Covid-19: Effect on People with Learning Disabilities

Part of the debate – in Westminster Hall at 5:25 pm on 15th December 2020.

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Photo of Helen Whately Helen Whately Minister of State (Department of Health and Social Care) 5:25 pm, 15th December 2020

We will continue to scrutinise all possible evidence and data we can get to understand the impact of the steps we are taking. For instance, as I have set out, we have supported residential care settings and other carers to ensure that they have the PPE and infection control support they need. Sadly, we still see that care homes are experiencing outbreaks of covid. It is incredibly hard to stop the disease getting into these places when it is prevalent in the community. We know that the most important thing we can all do to keep those who are most vulnerable to covid safe is to take steps to reduce the spread of covid in the wider community. I assure the hon. Member that we are continually looking at the evidence and at what more is possible to do to keep people safe.

In fact—I was coming to this exact point—I have asked the Scientific Advisory Group for Emergencies care working group to consider the findings in the Public Health England and LeDeR reports to help us develop further targeted actions. The Department has commissioned research to better understand the impact of the pandemic on the wellbeing and lives of people with a learning disability. That is being led by the University of Warwick and Manchester Metropolitan University. The insights from this research will help us to further mitigate and reduce harm from covid-19, including tackling isolation and loneliness. We will keep the evidence under review.

I come now more broadly to restrictions, which I know have been particularly hard for people with learning disabilities. In particular, visiting loved ones for those who are in residential care settings has been incredibly difficult for families, friends and the individual themselves. On 1 December, we published updated guidance on visiting care homes. We advised care homes to use the rapid tests that we are providing, together with PPE and other infection control measures, to enable safer visiting. There is also guidance on visiting in-patient healthcare settings. That was updated in October, and NHS England and NHS Improvement wrote to mental health learning disability and autism in-patient providers to remind them that they must take all possible steps to enable safe regular visits.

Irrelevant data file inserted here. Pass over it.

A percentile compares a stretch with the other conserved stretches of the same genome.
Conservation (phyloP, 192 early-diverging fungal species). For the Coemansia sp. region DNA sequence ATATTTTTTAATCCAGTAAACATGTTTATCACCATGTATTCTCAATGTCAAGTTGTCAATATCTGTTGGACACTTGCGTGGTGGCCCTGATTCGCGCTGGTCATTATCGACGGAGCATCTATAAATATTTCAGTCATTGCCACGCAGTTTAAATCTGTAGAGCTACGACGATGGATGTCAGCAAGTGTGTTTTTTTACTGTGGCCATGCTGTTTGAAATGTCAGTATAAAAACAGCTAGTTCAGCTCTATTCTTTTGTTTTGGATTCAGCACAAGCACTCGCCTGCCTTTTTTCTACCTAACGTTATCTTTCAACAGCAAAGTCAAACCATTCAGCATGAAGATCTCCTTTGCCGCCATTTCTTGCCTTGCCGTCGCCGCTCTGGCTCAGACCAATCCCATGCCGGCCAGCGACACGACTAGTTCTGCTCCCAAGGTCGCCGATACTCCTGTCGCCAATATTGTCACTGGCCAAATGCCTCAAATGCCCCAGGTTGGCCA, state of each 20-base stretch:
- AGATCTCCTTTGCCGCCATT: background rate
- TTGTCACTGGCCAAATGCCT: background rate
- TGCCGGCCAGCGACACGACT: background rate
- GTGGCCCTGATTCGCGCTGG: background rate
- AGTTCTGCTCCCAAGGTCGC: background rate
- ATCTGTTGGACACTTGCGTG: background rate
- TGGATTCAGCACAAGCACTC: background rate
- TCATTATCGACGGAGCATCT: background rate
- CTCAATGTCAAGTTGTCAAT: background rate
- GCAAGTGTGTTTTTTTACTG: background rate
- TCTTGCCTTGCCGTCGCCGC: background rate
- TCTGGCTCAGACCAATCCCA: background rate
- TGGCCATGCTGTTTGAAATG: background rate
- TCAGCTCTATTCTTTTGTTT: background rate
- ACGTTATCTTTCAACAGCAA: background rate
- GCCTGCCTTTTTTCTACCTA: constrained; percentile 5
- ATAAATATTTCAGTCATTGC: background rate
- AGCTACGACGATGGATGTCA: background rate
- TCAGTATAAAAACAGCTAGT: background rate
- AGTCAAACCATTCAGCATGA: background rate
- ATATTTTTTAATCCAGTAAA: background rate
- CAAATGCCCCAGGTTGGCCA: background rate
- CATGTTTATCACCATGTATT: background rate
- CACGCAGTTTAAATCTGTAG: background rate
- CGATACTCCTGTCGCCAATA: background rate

Charlotte Nichols asked about the visiting out guidance for those of working age. An enormous amount of care was taken over that to try and establish the right balance to enable people to go and see their family if that is what they normally do while they live in a residential care setting, while recognising that they may well be in a setting where others in that care home, for instance, may be extremely clinically vulnerable to covid. As I have said, we know that once covid gets into a residential setting, it is really hard to stop it spreading. That is why the clinical advice is very strong on saying that those returning to a care setting after a visit out should quarantine for 14 days. I am really aware that that is a very difficult thing to ask people to do, but the reason it is in there is because that setting may well have people who are clinically extremely vulnerable, and there is such a risk. It is not just about the one individual visiting out; we must bear in mind the risk to the whole group of residents. That is why the guidance is as it is.

Before I conclude my remarks, I will talk about the restrictions on the day-to-day activities, which all of us have been complying with. We have made exceptions and reasonable adjustments wherever possible, for example by excluding support groups such as day services from the rule of six, setting out clear exemptions to mandatory face coverings, including where a person cannot wear one due to a disability, and working to ensure that that is communicated. There has been some debate about this and whether the ban should be much more strongly enforced, but I have personally worked really hard to communicate the importance of there being exemptions.

We have also, wherever possible, produced guidance in accessible formats, such as easy-read. We continue to work with stakeholder groups and organisations such as Mencap, which has rightly been mentioned during the debate, to ensure that we get input on the potential implications of restrictions on people with a learning disability, and how we can best mitigate those implications.

To conclude, I thank all hon. Members for their contributions on this important topic. We are all deeply committed to helping protect people with a learning disability from the worst effects of covid-19, and I hope that what I have set out today does assure Members that the Government are working tirelessly to make that happen.